Jackson Demonstration State Forest
Western entrance to Jackson Demonstration State Forest
Geography
LocationMendocino, California, USA
Elevation2,200 feet (670 m)
Area
48,652 acres (19,689 ha)
Administration
Established1949
Ecology
Dominant tree speciesCoast redwood, Douglas fir, grand fir, hemlock, bishop pine, tanoak, alder, madrone, bay myrtle
Map
Interactive map of Jackson Demonstration State Forest

Jackson Demonstration State Forest is a public forest in Mendocino County, California managed by the California Department of Forestry and Fire Protection. It is the largest demonstration forest operated by the State of California. The forest land, located along California State Highway 20 between Willits and the coastal city of Fort Bragg, was formerly owned by Caspar Lumber Company.[1] The forest holds sacred value as an ancestral home and ceremonial site for the Coyote Valley Band of Pomo Indians.[2]

The 48,652 acres (196.89 km2) that make up the forest were purchased in 1947[3] and the demonstration forest was created in 1949.[4] Coast redwood is the most common type of tree in the forest, but there is also Douglas fir, grand fir, hemlock, bishop pine, tanoak, alder, madrone and bay myrtle.[citation needed] The elevation of the land varies from 80 to 2,200 feet (24 to 671 m). Precipitation near the coast averages 39 inches (990 mm) per year, but the average is 70 inches (1,800 mm) per year inland. The temperature reaches a low of 25 °F (−4 °C) and a high of 100 °F (38 °C).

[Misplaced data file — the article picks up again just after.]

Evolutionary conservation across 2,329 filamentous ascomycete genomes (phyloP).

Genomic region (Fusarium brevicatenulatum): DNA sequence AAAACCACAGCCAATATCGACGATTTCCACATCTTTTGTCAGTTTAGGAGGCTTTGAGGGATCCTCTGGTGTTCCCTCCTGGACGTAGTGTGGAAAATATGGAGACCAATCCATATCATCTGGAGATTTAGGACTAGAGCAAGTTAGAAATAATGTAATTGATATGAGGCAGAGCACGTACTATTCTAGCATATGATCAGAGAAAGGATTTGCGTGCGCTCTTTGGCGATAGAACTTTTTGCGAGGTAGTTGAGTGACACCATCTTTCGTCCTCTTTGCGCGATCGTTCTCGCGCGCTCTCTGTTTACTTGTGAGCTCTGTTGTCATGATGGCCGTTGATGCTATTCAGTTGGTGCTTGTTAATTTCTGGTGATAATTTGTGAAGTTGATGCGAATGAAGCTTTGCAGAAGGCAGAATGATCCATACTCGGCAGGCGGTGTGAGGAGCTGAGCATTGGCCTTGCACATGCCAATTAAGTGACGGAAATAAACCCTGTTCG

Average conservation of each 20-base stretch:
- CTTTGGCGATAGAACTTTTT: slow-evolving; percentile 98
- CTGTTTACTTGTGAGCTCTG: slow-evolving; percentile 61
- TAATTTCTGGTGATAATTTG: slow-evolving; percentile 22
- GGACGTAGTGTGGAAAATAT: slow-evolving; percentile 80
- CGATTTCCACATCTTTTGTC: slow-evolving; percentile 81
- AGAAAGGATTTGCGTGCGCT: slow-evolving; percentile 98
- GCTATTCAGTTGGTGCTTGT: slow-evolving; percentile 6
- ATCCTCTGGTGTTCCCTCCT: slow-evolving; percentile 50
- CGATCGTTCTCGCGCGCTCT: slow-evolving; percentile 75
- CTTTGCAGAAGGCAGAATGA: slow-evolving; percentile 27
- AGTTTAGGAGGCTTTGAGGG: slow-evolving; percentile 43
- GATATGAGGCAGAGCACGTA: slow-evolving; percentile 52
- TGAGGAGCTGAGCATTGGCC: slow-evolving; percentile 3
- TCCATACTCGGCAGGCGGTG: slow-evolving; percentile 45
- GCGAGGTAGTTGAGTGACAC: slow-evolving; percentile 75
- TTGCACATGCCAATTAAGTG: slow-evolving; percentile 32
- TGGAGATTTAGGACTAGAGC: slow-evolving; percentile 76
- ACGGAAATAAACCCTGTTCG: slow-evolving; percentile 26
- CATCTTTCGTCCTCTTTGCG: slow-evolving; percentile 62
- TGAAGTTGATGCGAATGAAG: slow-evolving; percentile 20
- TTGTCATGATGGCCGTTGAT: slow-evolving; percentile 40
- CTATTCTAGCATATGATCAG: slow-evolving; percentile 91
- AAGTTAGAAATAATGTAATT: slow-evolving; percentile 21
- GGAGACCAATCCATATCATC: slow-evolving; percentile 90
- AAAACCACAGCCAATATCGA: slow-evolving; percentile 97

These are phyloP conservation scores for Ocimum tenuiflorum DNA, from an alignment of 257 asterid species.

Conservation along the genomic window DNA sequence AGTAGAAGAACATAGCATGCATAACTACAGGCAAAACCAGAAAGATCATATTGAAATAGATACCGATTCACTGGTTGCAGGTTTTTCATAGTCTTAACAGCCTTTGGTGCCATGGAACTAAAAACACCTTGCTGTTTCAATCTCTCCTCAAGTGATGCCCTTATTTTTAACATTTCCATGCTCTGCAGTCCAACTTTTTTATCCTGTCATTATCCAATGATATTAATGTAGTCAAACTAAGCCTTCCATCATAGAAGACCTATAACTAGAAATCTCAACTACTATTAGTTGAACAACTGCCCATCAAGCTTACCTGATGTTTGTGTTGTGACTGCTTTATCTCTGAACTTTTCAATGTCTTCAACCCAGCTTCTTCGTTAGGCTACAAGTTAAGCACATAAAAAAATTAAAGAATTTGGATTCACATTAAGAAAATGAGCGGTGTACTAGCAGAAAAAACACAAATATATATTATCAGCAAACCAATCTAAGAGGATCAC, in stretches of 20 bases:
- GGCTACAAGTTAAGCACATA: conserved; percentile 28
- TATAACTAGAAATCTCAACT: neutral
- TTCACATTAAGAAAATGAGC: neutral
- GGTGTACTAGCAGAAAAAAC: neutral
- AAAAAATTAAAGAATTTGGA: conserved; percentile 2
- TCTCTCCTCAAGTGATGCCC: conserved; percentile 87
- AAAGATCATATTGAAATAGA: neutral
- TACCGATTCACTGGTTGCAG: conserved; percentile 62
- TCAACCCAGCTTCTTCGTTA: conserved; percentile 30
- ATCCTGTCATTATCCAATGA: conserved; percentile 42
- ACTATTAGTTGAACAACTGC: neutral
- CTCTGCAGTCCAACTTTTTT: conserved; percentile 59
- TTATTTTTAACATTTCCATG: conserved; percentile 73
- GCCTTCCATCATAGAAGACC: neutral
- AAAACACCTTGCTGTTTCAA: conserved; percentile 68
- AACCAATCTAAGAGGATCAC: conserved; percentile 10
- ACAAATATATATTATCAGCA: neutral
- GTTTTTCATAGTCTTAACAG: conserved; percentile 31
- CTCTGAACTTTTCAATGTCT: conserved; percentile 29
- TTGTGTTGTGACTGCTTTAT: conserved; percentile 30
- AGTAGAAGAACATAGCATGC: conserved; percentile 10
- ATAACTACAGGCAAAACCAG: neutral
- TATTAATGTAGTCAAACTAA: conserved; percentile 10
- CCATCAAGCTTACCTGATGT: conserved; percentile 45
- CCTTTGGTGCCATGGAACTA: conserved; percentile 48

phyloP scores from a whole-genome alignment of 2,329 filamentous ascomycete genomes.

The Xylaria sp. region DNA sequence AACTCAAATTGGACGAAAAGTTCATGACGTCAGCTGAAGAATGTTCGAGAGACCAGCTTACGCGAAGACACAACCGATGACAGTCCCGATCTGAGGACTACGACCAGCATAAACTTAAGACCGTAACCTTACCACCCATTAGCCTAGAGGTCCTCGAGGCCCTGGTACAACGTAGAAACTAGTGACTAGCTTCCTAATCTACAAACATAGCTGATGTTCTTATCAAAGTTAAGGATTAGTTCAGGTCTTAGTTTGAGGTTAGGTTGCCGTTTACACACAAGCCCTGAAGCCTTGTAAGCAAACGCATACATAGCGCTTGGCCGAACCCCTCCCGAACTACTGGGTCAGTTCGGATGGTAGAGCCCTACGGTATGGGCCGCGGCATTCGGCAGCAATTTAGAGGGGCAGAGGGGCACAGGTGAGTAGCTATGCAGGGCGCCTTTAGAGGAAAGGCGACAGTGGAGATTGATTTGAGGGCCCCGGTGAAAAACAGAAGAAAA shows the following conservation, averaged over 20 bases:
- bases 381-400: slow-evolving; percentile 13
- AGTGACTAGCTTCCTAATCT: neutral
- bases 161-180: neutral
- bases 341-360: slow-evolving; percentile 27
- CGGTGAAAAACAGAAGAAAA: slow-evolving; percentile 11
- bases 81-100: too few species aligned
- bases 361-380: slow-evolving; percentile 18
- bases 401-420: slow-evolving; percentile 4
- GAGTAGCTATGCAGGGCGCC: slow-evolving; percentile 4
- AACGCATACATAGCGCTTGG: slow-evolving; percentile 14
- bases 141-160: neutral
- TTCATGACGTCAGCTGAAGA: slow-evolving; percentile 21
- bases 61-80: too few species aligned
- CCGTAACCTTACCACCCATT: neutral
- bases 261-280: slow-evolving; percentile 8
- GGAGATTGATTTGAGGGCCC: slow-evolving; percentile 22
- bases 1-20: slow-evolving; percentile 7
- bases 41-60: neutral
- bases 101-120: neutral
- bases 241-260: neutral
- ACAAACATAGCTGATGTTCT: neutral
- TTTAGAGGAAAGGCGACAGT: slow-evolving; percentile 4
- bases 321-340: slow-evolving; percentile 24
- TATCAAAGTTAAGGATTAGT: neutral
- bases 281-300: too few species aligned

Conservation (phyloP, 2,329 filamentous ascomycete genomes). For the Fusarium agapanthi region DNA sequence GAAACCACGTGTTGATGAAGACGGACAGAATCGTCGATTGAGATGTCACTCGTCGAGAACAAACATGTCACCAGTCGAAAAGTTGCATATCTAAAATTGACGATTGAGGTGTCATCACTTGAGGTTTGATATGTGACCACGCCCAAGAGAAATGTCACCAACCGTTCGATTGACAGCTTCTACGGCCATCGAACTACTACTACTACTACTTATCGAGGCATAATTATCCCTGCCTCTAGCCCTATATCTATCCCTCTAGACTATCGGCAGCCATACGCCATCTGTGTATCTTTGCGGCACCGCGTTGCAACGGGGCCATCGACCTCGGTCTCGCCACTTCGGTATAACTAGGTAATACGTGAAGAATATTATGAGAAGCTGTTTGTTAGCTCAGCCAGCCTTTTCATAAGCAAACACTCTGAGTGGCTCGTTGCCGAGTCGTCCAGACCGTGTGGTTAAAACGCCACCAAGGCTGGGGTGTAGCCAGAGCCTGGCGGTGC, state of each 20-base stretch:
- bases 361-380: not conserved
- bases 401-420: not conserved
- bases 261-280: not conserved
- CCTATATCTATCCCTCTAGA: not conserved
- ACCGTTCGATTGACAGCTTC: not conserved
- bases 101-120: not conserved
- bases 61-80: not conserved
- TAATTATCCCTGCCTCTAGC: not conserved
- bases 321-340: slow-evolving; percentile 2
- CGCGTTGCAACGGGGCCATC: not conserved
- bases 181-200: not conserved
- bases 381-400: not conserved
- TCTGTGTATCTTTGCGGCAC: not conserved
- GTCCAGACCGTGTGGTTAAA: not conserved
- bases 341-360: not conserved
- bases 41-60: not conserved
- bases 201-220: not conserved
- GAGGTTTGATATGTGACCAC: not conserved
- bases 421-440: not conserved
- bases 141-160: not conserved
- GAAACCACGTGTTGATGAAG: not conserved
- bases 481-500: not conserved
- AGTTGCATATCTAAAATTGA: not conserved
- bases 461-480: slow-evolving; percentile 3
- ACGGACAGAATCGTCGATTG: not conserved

Logging of the area began in 1862, and intense industrial logging has taken place for many decades. There have been several generations of harvests and replantings. The Caspar 500 timber harvest plan sparked opposition around 2020 as it included some very large redwood trees in a 533-acre area (216 ha) near the coastal community of Caspar. The area, heavily used for hiking and mountain biking, is closer to residential areas and public access roads than more remote areas that have been logged in the past.[5]

References

  1. ^ Carranco, Lynwood (1982). Redwood Lumber Industry. Golden West Books. p. 205. ISBN 0-87095-084-3.
  2. ^ Callahan, Mary (August 4, 2022). "100 truckloads of downed trees to be removed from Mendocino forest as talks about mission continue". Santa Rosa Press Democrat. Retrieved August 7, 2022.
  3. ^ Harrell, Ashley (October 14, 2021). "A Calif. state forest is ground zero in a war over logging redwoods". SFGATE. Retrieved October 15, 2021.
  4. ^ Callahan, Mary (March 15, 2022). "Message of Pomo tribal rally is clear: Stop logging in Mendocino County forest". Santa Rosa Press Democrat. Retrieved March 15, 2022.
  5. ^ Callahan, Mary (May 3, 2022). "Cal Fire proposes compromise on logging in Mendocino County forest". Santa Rosa Press Democrat. Retrieved August 7, 2022.

39°23′33″N 123°38′56″W / 39.39250°N 123.64889°W / 39.39250; -123.64889